Backing up the flash memory on your iSpot to your PC

In case of future corruption of the flash memory chip on your iSpot (especially if you are ‘hacking’ your device), it’s a good idea to make a backup of the contents.  Hopefully, having this backup will make it possible to recover from ‘bricking’/etc in the future.

There are 10 ‘partitions’ on the flash memory chip in the iSpot (at least on my device).  You can get a list of the partitions by dumping the contents of the file “/proc/mtd”:

# cat /proc/mtd
dev:    size   erasesize  name
mtd0: 00040000 00020000 "RedBoot"
mtd1: 00020000 00020000 "param"
mtd2: 00120000 00020000 "linux"
mtd3: 00600000 00020000 "rootfs"
mtd4: 00100000 00020000 "system"
mtd5: 00120000 00020000 "linux_2"
mtd6: 00600000 00020000 "rootfs_2"
mtd7: 00020000 00020000 "ver_1"
mtd8: 00020000 00020000 "ver_2"
mtd9: 0001f000 00020000 "FIS directory"
mtd10: 00001000 00020000 "RedBoot config"

Each of the partitions has a pair of corresponding “device files” in “/dev” (one ‘character’ device, one ‘block’ device). For example, for “mtd0” you’ll find “/dev/mtd0” and “/dev/mtdblock0” files.

NOTE: Actually, “mtd10” doesn’t seem to have these device files by default. If you’d like to be able to access “mtd10” like other partitions, then type the following commands to create them:

mknod /dev/mtd10 c 90 20
mknod /dev/mtdblock10 b 31 10

To ‘back up’ a partition, use the “dd” command to dump the contents of the ‘character’ device file (“/dev/mtd0”, for example):

dd if=/dev/mtd0 of=/tmp/mtd0_backup.bin

Be careful about the “if=” (input file) and “of=” (output file) arguments – don’t mix them up!

Execute the “dd” command on each of the 10 partitions in order to have a complete backup.

The above example leaves the backup binary file in “/tmp”.  I’ve found that backing up to “/var/wwwroot” instead makes it easy to get the files off of the iSpot (and on to your PC).  “/var/wwwroot” points to the root of the iSpot’s web server, so you can download the backup file by downloading http://192.168.1.1/mtd0_backup.bin from your PC.

Don’t forget to remove the mtd backup files from “/var/wwwroot” once you’ve grabbed it using your PC!

In order to make things easier/less prone to error, I’ve written a little script to backup all of the partitions to files in “/var/wwwroot/mtd_backup”. Once you run the script, you can then browse to “http://192.168.1.1/mtd_backup”, then right-click on each link and “Save Target As…” to save each file.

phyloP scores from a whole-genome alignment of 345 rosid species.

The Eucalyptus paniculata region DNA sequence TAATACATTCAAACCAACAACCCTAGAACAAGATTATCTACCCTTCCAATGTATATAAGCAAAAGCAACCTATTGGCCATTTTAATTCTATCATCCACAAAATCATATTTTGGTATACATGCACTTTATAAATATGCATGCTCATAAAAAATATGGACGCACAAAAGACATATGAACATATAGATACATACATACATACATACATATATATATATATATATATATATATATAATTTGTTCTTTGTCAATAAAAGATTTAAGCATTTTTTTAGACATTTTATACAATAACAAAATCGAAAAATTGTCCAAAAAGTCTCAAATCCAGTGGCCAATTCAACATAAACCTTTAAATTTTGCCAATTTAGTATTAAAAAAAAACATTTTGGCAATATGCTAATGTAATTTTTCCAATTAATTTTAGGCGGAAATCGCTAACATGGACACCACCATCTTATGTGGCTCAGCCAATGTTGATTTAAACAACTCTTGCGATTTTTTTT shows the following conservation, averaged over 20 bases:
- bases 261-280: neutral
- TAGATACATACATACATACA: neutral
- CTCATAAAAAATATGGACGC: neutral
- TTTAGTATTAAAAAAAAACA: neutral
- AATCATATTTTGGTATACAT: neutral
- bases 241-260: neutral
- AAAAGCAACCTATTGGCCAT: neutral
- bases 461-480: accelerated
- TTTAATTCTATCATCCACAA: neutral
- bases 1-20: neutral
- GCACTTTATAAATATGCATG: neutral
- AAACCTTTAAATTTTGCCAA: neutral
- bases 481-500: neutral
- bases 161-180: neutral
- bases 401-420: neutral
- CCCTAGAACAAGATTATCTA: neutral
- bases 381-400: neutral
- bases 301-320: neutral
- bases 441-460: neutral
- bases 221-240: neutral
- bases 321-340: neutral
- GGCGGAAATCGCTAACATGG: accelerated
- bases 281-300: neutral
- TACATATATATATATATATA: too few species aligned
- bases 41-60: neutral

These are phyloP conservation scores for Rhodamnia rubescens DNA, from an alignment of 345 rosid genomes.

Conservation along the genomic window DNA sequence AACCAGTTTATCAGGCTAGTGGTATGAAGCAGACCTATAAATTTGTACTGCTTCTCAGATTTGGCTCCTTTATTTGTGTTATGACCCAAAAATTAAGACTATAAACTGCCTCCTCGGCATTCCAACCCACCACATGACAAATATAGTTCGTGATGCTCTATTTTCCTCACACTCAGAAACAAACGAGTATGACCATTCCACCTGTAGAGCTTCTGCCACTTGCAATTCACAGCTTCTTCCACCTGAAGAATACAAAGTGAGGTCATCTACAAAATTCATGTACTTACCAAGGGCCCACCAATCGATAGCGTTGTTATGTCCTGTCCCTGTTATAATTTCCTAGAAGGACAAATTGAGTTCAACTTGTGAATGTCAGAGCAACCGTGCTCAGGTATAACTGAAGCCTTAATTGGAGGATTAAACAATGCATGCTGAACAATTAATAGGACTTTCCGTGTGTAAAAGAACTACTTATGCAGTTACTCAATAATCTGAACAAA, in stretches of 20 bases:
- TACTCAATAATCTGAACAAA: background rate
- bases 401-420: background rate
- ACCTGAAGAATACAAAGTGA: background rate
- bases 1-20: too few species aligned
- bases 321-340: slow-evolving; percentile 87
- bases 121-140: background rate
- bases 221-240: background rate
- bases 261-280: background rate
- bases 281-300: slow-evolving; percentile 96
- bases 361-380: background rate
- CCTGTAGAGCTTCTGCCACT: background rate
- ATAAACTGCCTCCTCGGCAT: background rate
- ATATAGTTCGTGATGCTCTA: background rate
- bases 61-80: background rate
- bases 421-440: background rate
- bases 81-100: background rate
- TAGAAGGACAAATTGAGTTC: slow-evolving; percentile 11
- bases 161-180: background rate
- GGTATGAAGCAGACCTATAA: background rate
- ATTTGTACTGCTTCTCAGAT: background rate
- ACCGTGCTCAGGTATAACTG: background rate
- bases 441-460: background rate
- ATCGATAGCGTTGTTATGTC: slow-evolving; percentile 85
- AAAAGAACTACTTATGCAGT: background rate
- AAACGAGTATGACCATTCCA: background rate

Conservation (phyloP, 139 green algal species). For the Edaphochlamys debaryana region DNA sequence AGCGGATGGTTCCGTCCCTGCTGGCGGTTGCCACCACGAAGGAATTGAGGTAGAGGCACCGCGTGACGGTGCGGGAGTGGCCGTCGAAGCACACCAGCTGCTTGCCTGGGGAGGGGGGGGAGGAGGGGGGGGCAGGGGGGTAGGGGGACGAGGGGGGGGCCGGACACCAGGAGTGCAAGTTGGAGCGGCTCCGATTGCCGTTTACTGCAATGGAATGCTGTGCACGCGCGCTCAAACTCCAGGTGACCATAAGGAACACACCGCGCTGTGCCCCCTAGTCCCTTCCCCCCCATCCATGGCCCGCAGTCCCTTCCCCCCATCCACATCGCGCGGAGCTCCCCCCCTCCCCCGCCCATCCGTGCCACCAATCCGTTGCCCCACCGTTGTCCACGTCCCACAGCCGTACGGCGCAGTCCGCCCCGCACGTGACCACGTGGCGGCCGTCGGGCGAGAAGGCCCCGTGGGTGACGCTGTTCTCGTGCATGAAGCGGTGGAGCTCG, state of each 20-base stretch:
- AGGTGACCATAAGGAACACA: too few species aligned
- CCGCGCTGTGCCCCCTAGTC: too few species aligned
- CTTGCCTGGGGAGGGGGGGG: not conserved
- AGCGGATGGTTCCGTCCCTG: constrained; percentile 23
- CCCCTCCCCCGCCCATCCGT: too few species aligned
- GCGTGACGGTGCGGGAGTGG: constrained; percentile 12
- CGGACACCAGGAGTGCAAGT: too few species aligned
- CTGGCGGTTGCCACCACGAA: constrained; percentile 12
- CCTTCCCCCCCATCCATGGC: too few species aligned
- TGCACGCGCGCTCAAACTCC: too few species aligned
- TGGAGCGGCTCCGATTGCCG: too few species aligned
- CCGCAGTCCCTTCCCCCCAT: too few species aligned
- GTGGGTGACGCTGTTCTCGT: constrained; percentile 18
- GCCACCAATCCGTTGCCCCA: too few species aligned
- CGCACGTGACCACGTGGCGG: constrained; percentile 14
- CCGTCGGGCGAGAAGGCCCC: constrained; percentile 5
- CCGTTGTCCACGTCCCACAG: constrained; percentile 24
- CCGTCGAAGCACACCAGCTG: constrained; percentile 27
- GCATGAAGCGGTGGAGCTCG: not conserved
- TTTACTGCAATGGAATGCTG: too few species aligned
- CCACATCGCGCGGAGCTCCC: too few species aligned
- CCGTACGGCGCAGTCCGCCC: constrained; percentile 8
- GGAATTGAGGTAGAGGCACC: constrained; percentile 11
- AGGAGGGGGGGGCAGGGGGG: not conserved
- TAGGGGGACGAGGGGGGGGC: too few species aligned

Here’s a link to an mtd_backup.sh, and here’s the contents of the script:

#! /bin/sh

DESTDIR=/var/wwwroot/mtd_backup
mkdir -p $DESTDIR
echo "<HTML><body>" > $DESTDIR/index.html
echo "<br>Right-click and 'Save Target As...' on all of the following:<br>" >> $DESTDIR/index.html

let x=0
while [[ $x -le 10 ]]
do
    if [[ -c /dev/mtd$x ]]; then
        echo "--- Backing up mtd$x ---"
        dd if=/dev/mtd$x of=$DESTDIR/mtd$x.bin
        if [[ $? -ne 0 ]]; then
            echo "=== ERROR backing up mtd$x! Check free space in $DESTDIR! ==="
            exit 1
        fi
        echo "<br><br><A HREF=\"mtd$x.bin\">mtd$x.bin</A>" >> $DESTDIR/index.html
    fi
    let x=$x+1
done

echo "</body></html>" >> $DESTDIR/index.html
echo "=== Backup to $DESTDIR complete:"
ls -l $DESTDIR/mtd*.bin

The script creates a backup directory (“/var/wwwroot/mtd_backup”), backs-up all of the “/dev/mtd#” device files, and in the process creates an “index.html” file in “/var/wwwroot/mtd_backup” (makes it easier to download the files from your PC).

Don’t forget to remove the mtd backup files from “/var/wwwroot/mtd_backup” once you’ve grabbed them using your PC!

A future article will give some tips on recovering a device by making use of these backup files.

 

Disclaimer: information on this site is for educational purposes only, and intended to help iSpot owners experiment with their own devices. I do not condone any hacking for illegal purposes, such as stealing service, etc.

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One Response to Backing up the flash memory on your iSpot to your PC

  1. Pingback: A closer look at flash memory partitions (with some insight on the firmware update process) | Hacking the iSpot

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